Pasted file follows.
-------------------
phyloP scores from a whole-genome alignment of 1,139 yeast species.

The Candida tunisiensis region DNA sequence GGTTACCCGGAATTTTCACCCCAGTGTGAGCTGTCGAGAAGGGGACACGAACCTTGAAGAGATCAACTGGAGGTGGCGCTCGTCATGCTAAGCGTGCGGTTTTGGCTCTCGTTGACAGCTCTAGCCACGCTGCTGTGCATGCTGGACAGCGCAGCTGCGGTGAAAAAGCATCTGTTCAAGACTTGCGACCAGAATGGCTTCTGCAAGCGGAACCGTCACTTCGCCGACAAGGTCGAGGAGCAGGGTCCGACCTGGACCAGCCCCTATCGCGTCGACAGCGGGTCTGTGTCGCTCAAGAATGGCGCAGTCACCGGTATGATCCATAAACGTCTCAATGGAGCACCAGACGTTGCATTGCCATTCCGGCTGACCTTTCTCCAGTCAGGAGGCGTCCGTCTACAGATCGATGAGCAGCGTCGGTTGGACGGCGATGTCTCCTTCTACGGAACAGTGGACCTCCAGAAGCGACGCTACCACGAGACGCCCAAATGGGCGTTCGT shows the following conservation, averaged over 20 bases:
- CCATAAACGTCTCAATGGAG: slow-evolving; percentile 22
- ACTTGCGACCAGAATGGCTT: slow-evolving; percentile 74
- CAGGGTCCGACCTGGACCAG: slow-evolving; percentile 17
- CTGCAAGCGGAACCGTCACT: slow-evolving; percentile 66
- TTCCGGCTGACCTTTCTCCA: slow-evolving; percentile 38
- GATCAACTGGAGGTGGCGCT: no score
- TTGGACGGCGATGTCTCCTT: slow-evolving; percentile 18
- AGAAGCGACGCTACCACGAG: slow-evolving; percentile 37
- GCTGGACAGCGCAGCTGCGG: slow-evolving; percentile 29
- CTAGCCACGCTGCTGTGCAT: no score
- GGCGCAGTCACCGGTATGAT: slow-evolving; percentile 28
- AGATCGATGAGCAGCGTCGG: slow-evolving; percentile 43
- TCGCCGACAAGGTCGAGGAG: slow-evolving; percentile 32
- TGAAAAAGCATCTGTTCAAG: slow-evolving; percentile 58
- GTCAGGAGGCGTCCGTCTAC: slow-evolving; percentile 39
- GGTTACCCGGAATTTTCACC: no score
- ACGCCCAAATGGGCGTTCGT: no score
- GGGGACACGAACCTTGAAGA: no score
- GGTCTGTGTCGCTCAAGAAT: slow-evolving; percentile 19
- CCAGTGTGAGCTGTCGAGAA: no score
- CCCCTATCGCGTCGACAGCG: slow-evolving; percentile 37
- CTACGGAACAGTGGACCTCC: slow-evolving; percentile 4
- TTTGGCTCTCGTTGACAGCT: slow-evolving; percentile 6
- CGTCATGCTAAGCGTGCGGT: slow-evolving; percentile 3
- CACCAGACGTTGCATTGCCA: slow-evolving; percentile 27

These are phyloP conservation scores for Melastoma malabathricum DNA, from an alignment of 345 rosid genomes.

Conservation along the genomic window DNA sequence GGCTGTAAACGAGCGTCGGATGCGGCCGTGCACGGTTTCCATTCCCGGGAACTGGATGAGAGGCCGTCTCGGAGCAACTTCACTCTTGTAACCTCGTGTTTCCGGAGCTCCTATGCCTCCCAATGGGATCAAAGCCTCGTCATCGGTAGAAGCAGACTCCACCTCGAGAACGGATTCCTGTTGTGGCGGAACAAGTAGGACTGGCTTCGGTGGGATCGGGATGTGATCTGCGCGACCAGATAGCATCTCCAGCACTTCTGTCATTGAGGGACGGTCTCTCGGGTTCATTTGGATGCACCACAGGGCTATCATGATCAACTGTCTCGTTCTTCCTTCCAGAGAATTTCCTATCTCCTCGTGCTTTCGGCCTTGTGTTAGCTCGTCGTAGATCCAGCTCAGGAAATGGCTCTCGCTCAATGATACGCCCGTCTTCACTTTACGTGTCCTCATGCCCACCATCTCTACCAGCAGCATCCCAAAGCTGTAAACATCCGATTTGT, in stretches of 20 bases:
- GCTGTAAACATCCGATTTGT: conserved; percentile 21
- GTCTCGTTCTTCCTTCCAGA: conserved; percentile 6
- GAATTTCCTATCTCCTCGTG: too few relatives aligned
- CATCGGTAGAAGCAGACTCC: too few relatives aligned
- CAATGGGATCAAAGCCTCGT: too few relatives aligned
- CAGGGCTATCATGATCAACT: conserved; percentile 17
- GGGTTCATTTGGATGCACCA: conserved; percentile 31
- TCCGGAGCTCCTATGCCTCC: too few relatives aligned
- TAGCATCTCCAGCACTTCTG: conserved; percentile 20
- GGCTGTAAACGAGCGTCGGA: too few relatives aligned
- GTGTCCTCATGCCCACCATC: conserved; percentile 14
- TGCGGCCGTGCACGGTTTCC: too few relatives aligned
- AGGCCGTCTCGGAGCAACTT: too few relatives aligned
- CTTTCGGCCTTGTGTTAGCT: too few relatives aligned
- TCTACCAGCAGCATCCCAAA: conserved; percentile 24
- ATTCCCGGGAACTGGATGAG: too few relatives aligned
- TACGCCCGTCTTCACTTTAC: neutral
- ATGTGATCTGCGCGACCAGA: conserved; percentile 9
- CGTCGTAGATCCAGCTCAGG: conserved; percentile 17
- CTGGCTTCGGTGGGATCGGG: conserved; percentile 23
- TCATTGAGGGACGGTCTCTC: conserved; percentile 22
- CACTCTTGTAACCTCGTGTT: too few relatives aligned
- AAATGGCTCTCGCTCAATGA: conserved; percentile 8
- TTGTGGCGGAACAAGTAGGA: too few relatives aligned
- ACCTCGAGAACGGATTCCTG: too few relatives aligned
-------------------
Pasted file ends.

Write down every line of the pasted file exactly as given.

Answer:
phyloP scores from a whole-genome alignment of 1,139 yeast species.

The Candida tunisiensis region DNA sequence GGTTACCCGGAATTTTCACCCCAGTGTGAGCTGTCGAGAAGGGGACACGAACCTTGAAGAGATCAACTGGAGGTGGCGCTCGTCATGCTAAGCGTGCGGTTTTGGCTCTCGTTGACAGCTCTAGCCACGCTGCTGTGCATGCTGGACAGCGCAGCTGCGGTGAAAAAGCATCTGTTCAAGACTTGCGACCAGAATGGCTTCTGCAAGCGGAACCGTCACTTCGCCGACAAGGTCGAGGAGCAGGGTCCGACCTGGACCAGCCCCTATCGCGTCGACAGCGGGTCTGTGTCGCTCAAGAATGGCGCAGTCACCGGTATGATCCATAAACGTCTCAATGGAGCACCAGACGTTGCATTGCCATTCCGGCTGACCTTTCTCCAGTCAGGAGGCGTCCGTCTACAGATCGATGAGCAGCGTCGGTTGGACGGCGATGTCTCCTTCTACGGAACAGTGGACCTCCAGAAGCGACGCTACCACGAGACGCCCAAATGGGCGTTCGT shows the following conservation, averaged over 20 bases:
- CCATAAACGTCTCAATGGAG: slow-evolving; percentile 22
- ACTTGCGACCAGAATGGCTT: slow-evolving; percentile 74
- CAGGGTCCGACCTGGACCAG: slow-evolving; percentile 17
- CTGCAAGCGGAACCGTCACT: slow-evolving; percentile 66
- TTCCGGCTGACCTTTCTCCA: slow-evolving; percentile 38
- GATCAACTGGAGGTGGCGCT: no score
- TTGGACGGCGATGTCTCCTT: slow-evolving; percentile 18
- AGAAGCGACGCTACCACGAG: slow-evolving; percentile 37
- GCTGGACAGCGCAGCTGCGG: slow-evolving; percentile 29
- CTAGCCACGCTGCTGTGCAT: no score
- GGCGCAGTCACCGGTATGAT: slow-evolving; percentile 28
- AGATCGATGAGCAGCGTCGG: slow-evolving; percentile 43
- TCGCCGACAAGGTCGAGGAG: slow-evolving; percentile 32
- TGAAAAAGCATCTGTTCAAG: slow-evolving; percentile 58
- GTCAGGAGGCGTCCGTCTAC: slow-evolving; percentile 39
- GGTTACCCGGAATTTTCACC: no score
- ACGCCCAAATGGGCGTTCGT: no score
- GGGGACACGAACCTTGAAGA: no score
- GGTCTGTGTCGCTCAAGAAT: slow-evolving; percentile 19
- CCAGTGTGAGCTGTCGAGAA: no score
- CCCCTATCGCGTCGACAGCG: slow-evolving; percentile 37
- CTACGGAACAGTGGACCTCC: slow-evolving; percentile 4
- TTTGGCTCTCGTTGACAGCT: slow-evolving; percentile 6
- CGTCATGCTAAGCGTGCGGT: slow-evolving; percentile 3
- CACCAGACGTTGCATTGCCA: slow-evolving; percentile 27

These are phyloP conservation scores for Melastoma malabathricum DNA, from an alignment of 345 rosid genomes.

Conservation along the genomic window DNA sequence GGCTGTAAACGAGCGTCGGATGCGGCCGTGCACGGTTTCCATTCCCGGGAACTGGATGAGAGGCCGTCTCGGAGCAACTTCACTCTTGTAACCTCGTGTTTCCGGAGCTCCTATGCCTCCCAATGGGATCAAAGCCTCGTCATCGGTAGAAGCAGACTCCACCTCGAGAACGGATTCCTGTTGTGGCGGAACAAGTAGGACTGGCTTCGGTGGGATCGGGATGTGATCTGCGCGACCAGATAGCATCTCCAGCACTTCTGTCATTGAGGGACGGTCTCTCGGGTTCATTTGGATGCACCACAGGGCTATCATGATCAACTGTCTCGTTCTTCCTTCCAGAGAATTTCCTATCTCCTCGTGCTTTCGGCCTTGTGTTAGCTCGTCGTAGATCCAGCTCAGGAAATGGCTCTCGCTCAATGATACGCCCGTCTTCACTTTACGTGTCCTCATGCCCACCATCTCTACCAGCAGCATCCCAAAGCTGTAAACATCCGATTTGT, in stretches of 20 bases:
- GCTGTAAACATCCGATTTGT: conserved; percentile 21
- GTCTCGTTCTTCCTTCCAGA: conserved; percentile 6
- GAATTTCCTATCTCCTCGTG: too few relatives aligned
- CATCGGTAGAAGCAGACTCC: too few relatives aligned
- CAATGGGATCAAAGCCTCGT: too few relatives aligned
- CAGGGCTATCATGATCAACT: conserved; percentile 17
- GGGTTCATTTGGATGCACCA: conserved; percentile 31
- TCCGGAGCTCCTATGCCTCC: too few relatives aligned
- TAGCATCTCCAGCACTTCTG: conserved; percentile 20
- GGCTGTAAACGAGCGTCGGA: too few relatives aligned
- GTGTCCTCATGCCCACCATC: conserved; percentile 14
- TGCGGCCGTGCACGGTTTCC: too few relatives aligned
- AGGCCGTCTCGGAGCAACTT: too few relatives aligned
- CTTTCGGCCTTGTGTTAGCT: too few relatives aligned
- TCTACCAGCAGCATCCCAAA: conserved; percentile 24
- ATTCCCGGGAACTGGATGAG: too few relatives aligned
- TACGCCCGTCTTCACTTTAC: neutral
- ATGTGATCTGCGCGACCAGA: conserved; percentile 9
- CGTCGTAGATCCAGCTCAGG: conserved; percentile 17
- CTGGCTTCGGTGGGATCGGG: conserved; percentile 23
- TCATTGAGGGACGGTCTCTC: conserved; percentile 22
- CACTCTTGTAACCTCGTGTT: too few relatives aligned
- AAATGGCTCTCGCTCAATGA: conserved; percentile 8
- TTGTGGCGGAACAAGTAGGA: too few relatives aligned
- ACCTCGAGAACGGATTCCTG: too few relatives aligned